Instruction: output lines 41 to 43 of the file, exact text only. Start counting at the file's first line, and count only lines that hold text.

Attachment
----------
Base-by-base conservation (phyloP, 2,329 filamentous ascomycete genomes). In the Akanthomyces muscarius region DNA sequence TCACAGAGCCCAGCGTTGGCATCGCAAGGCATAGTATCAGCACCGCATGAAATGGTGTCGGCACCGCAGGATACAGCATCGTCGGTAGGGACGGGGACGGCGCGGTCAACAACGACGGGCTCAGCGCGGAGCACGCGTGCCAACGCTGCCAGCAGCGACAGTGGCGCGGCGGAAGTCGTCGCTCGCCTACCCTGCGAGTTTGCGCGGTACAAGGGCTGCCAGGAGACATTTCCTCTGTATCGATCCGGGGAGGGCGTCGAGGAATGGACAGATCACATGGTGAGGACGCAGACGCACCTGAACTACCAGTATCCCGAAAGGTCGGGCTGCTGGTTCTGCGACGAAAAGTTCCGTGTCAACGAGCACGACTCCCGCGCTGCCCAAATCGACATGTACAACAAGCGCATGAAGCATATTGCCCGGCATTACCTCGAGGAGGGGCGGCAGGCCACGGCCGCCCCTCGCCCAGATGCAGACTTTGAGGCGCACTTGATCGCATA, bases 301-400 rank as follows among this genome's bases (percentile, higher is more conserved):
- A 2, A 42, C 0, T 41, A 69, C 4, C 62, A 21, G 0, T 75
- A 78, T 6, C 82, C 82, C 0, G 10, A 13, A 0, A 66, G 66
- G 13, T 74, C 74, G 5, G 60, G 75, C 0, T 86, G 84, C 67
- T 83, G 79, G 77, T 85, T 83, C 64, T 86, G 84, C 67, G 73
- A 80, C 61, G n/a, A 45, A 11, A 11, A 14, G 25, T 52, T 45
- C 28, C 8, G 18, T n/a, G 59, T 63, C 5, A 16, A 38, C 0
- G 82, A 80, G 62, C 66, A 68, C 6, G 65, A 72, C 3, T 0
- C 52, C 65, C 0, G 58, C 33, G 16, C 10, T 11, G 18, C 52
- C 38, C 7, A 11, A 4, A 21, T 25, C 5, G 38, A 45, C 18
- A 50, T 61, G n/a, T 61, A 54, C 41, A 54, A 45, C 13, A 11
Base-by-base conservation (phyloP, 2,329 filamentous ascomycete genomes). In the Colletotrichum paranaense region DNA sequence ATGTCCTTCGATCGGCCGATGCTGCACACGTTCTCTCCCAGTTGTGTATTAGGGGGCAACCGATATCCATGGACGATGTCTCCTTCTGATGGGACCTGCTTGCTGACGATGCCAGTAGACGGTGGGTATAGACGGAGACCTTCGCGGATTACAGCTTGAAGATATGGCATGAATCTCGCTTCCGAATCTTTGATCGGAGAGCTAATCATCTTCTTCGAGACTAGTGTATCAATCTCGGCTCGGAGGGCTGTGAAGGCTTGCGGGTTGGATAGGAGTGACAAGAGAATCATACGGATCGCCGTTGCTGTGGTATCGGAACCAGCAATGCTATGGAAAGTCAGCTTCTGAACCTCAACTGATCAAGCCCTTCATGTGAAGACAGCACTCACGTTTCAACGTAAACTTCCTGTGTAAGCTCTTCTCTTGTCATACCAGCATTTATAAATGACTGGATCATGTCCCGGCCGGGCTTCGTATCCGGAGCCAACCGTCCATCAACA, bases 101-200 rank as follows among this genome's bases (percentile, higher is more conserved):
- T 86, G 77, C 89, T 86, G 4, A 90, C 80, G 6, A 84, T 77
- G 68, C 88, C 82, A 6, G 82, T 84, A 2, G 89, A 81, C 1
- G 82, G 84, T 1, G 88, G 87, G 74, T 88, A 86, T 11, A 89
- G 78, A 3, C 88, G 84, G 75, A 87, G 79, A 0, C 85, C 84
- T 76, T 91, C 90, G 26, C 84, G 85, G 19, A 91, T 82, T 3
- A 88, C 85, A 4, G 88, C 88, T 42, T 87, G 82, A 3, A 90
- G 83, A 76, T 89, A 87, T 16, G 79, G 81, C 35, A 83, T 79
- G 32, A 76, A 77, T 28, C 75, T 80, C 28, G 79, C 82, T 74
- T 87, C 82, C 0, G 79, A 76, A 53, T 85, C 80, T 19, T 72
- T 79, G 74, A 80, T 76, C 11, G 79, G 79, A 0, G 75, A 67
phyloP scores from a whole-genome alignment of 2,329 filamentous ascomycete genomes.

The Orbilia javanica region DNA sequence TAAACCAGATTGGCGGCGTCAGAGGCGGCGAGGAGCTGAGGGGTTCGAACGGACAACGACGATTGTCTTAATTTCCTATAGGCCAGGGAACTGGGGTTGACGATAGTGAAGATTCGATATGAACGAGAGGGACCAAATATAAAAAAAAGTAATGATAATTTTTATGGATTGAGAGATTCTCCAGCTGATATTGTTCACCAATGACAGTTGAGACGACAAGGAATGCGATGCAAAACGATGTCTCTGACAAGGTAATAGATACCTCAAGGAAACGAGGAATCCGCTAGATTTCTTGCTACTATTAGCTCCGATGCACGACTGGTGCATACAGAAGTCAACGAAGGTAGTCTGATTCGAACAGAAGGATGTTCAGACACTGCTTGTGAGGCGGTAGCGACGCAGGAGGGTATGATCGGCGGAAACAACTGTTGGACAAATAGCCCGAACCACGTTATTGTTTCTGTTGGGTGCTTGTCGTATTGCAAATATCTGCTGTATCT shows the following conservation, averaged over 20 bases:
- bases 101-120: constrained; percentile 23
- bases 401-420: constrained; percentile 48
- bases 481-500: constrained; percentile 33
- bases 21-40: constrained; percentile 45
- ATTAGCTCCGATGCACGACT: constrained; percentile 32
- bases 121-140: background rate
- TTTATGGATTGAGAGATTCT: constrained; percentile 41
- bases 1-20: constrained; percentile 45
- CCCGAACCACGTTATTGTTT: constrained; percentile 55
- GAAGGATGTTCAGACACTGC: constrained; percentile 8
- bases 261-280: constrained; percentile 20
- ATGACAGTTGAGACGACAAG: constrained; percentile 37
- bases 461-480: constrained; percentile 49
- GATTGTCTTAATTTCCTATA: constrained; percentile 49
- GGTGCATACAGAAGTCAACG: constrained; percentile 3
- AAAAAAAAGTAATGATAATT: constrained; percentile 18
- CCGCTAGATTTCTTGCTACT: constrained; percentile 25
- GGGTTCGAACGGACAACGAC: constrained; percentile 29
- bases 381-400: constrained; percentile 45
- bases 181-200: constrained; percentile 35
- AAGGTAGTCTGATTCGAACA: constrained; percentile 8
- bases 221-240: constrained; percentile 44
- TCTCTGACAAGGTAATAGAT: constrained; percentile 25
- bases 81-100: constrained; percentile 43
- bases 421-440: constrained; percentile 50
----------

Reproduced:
- CCGCTAGATTTCTTGCTACT: constrained; percentile 25
- GGGTTCGAACGGACAACGAC: constrained; percentile 29
- bases 381-400: constrained; percentile 45